A Better Sri Lanka is Possible!

“Organising and participating in an event like this is also about overcoming the fear psychosis that has paralysed us since the resumption of war” — Nimalka Fernando, International Movement Against Discrimination and Racism (IMADR)

Over 1 300 people from all parts of Sri Lanka converged on Colombo on Saturday 26 January for the global day of action as part of the World Social Forum process (WSF).

The Call for Action addressed itself to all those who oppose war, militarism and racism; neo-liberal attacks on living standards and livelihoods of the poor; and imperialism dressed up as globalisation.

The all day gathering in and around Vihara Mahadevi Park’s open air auditorium, convened by Peoples Space (Janavakasha / Jana Avakasam) in concert with a range of other organisations, marked the end of a week of mobilisations and actions in districts across the island.

For example, the Movement for National Land and Agrarian Reform (Monlar) conducted awareness raising meetings on the WSF as well as agricultural issues in several districts. The womens’ network Savisthri held meetings on alternative concepts of development in several towns and villages. The National Fisheries Solidarity Organisation (NAFSO) organised a day long programme to inform coastal communities of threats to livelihood from capitalist globalisation. The Plantation Sector Social Forum had previously organised actions in Up-Country areas highlighting the housing crisis and private management’s indifference to tea workers basic needs.

In addition to the WSF 2008 theme of ‘Act Together for Another World’, the organising committee selected an additional theme: “A Better Sri Lanka is Possible” to focus actions and mobilisations and to orient participants on the desired goal.

Three sub-themes were chosen with the national context in mind: “No to War”, “Stop Rising Cost of Living” and “No to Capitalist Globalisation”.
The national convergence took the form of parallel workshops in both national languages, Sinhala and Tamil, with an opening and closing ceremony featuring regional and local speakers with the support of Action Aid and Cordaid.

In the morning, Sarba Raj Khadka of South Asia Alliance for Poverty Eradication (SAAPE) shared the tumultuous experiences of the pro-democracy movement in Nepal; Sarath Fernando of Monlar spoke of those excluded by the present world order and the scientist and campaigner Ajantha Perera reminded of us of the looming global environmental crisis and the Sri Lankan dimension.

In the evening, Karamat Ali of Pakistan Institute for Labour Education and Research (PILER) spoke of the threats to working people from US imperialism, nuclear-bomb fixated elites and reactionary forces of religious fundamentalism. He was followed by international women’s rights activist, Nimalka Fernando and anti-poverty practitioner Susil Siriwardhana, who touched on the issues of war and civil society activism respectively.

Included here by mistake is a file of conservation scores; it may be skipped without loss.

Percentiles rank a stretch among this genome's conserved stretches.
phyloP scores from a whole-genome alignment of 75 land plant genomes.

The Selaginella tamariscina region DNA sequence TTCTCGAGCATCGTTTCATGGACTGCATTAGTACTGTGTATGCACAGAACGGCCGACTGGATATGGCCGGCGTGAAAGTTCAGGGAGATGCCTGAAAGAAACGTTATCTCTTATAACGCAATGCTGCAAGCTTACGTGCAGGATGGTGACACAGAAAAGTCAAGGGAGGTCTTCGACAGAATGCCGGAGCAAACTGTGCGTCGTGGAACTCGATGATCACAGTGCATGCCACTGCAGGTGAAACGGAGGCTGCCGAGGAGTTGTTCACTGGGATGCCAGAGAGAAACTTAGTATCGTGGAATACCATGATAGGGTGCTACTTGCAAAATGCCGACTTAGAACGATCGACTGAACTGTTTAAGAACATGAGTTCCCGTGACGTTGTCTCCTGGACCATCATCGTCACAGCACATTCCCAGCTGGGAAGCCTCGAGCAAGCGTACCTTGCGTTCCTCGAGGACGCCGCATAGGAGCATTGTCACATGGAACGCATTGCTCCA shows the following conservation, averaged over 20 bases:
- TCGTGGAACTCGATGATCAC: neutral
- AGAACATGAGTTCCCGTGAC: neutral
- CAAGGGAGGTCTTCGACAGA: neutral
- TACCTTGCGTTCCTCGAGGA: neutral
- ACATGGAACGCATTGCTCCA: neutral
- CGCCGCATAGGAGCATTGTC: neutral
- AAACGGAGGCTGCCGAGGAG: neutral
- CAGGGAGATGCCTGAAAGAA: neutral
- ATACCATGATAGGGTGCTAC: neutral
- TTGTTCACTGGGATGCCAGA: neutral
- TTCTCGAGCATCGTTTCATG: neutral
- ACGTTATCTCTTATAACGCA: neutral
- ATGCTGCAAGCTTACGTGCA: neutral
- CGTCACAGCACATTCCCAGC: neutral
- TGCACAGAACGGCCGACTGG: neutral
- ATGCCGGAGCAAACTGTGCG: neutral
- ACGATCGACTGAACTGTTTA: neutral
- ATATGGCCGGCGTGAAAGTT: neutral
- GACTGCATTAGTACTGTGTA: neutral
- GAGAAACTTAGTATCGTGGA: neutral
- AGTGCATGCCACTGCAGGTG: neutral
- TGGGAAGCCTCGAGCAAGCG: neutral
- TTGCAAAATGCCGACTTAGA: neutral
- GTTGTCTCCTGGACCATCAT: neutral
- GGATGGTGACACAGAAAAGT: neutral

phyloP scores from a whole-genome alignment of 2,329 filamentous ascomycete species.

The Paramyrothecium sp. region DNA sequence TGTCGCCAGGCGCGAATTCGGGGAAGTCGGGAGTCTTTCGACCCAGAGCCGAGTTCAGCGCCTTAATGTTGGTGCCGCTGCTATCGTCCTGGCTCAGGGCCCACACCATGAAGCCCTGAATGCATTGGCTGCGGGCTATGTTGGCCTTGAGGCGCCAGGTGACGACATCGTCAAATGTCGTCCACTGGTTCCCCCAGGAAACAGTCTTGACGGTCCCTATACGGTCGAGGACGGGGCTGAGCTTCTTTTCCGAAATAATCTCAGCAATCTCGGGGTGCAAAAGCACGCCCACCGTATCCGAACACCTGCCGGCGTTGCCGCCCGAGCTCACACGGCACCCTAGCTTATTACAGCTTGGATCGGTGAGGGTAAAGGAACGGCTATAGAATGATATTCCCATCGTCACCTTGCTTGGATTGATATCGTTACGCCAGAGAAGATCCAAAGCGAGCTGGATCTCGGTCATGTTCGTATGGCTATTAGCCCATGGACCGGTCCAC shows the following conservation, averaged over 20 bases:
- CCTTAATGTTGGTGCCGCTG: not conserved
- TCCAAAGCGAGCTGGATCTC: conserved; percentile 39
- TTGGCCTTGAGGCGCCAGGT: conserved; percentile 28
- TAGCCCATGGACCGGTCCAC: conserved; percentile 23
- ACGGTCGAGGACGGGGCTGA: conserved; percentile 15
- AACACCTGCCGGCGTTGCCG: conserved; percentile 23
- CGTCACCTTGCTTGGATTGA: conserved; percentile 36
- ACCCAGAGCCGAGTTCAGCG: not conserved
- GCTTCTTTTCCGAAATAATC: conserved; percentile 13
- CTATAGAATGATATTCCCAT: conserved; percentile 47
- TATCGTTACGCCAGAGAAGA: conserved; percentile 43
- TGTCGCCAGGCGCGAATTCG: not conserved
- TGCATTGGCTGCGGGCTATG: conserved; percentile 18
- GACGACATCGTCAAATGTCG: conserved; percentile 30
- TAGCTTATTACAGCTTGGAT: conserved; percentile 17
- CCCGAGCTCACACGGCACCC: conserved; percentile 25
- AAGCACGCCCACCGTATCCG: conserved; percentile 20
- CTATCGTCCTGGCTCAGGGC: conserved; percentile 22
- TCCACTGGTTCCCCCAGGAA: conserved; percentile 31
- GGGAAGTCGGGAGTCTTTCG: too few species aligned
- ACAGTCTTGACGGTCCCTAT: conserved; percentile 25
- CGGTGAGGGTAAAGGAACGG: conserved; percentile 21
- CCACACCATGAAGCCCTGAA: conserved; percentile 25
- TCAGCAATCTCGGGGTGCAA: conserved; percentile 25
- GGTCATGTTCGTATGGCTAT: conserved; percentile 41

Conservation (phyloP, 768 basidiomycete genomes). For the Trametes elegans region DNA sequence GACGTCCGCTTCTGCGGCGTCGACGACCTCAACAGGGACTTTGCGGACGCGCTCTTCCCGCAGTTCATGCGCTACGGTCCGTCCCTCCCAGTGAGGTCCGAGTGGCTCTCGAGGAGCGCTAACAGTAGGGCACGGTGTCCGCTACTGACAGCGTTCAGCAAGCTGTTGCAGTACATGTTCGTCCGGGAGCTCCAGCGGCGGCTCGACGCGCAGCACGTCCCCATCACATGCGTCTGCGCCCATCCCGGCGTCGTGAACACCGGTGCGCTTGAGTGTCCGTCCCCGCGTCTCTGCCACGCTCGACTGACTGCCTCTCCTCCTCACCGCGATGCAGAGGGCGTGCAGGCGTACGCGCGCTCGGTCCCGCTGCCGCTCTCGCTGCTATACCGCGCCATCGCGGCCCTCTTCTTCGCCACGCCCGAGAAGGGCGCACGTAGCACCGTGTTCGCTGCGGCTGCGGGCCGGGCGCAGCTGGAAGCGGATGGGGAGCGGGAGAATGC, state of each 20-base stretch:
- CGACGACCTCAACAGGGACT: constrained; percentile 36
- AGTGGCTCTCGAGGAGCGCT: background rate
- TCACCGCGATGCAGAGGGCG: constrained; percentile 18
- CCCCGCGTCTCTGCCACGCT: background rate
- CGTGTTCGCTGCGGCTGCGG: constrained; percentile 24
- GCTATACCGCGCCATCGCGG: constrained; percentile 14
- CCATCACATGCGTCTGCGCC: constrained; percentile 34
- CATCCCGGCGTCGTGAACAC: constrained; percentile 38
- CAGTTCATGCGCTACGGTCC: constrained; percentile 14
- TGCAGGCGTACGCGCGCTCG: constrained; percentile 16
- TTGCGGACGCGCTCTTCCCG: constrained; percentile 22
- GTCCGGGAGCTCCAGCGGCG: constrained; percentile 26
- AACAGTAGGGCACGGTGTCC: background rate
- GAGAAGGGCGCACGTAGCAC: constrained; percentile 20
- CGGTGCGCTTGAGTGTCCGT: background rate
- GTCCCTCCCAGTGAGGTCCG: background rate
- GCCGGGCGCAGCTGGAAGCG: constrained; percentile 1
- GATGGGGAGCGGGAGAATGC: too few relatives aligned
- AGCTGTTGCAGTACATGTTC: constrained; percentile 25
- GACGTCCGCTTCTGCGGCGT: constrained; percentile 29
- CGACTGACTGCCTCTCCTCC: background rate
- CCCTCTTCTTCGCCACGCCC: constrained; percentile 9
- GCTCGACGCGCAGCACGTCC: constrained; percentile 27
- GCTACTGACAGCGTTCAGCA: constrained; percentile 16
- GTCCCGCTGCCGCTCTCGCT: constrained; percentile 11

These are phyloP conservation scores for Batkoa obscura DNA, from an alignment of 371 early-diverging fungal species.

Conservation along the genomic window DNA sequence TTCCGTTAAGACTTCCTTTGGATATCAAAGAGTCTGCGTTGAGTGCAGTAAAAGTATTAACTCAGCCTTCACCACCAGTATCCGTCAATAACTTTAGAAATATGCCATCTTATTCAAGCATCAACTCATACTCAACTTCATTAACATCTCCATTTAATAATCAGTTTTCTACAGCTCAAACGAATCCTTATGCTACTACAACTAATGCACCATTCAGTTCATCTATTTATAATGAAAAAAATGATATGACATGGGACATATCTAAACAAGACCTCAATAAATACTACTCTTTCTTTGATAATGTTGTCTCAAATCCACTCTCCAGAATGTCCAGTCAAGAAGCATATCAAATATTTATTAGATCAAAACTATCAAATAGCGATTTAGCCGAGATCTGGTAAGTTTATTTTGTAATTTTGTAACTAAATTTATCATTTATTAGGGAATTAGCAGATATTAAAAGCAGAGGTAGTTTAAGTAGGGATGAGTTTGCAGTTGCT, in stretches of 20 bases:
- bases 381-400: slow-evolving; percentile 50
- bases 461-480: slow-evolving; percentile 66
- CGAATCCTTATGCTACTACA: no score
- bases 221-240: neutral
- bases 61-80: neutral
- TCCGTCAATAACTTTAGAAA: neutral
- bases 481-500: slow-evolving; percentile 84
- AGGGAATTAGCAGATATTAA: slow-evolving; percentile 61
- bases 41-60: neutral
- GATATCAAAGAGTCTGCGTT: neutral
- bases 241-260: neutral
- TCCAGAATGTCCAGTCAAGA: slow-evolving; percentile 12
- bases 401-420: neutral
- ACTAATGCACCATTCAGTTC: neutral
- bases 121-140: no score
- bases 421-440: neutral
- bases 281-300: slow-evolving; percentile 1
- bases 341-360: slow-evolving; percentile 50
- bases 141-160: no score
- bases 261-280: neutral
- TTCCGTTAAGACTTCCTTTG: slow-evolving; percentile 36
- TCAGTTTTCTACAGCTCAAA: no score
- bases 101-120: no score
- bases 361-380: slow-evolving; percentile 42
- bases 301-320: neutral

In between, some thirteen parallel spaces raised challenges facing and alternatives from trade unionists, plantation sector workers and communities, women resisting war, disaster preparedness, health rights for women, violence against women, forcibly evicted Northern Muslims, fisheries and farming communities, people affected by mega-development infrastructure projects, inter-religious leaders for peace and reconciliation and many others.
The venue was colourfully decorated with exhibits from the Green Movement of Sri Lanka and the radical youth of the November Movement and with banners, posters and photographs of other participants.

Cultural items included music by renowned performer Jayathilake Bandara and his troupe as well as the young activists of the Heritage Association. There was street theatre from a community based women’s organisation in Puttalam, a demonstration by the ‘women in black’ group from the East protesting against war and violence; bicycle parade by children with messages on global warming and the costs of war.

The event was organised amidst much uncertainty and pessimism among civil society organisations. Sri Lanka’s formal return to war following abrogation of the Cease-Fire Agreement between the government and the Liberation Tigers of Tamil Eelam on 16 January 2008 has worsened violence against civilians by both sides.

Many out-of-Colombo participants especially from ethnic minority communities feared travelling to the city where they are subject to arbitrary identity checks, questioning and suspicion by security forces and fear of suicide attacks.

That this first Social Forum-type event happened at all under the prevailing conditions and considering the weakness and divisions in civil society in Sri Lanka is an achievement in itself. However, there is much room for improvement in achieving greater diversity and representation of all social sectors and struggles. Above all, the social forum model or process remains poorly understood and internalised by many.

“Reasonably good” pronounced veteran political activist, Vasudeva Nanayakkara; and his assessment would be shared by organisers and participants alike.


* B. Skanthakumar works for the not-for-profit Law & Society Trust in Colombo and is on the Working Committee of Peoples Space Sri Lanka.

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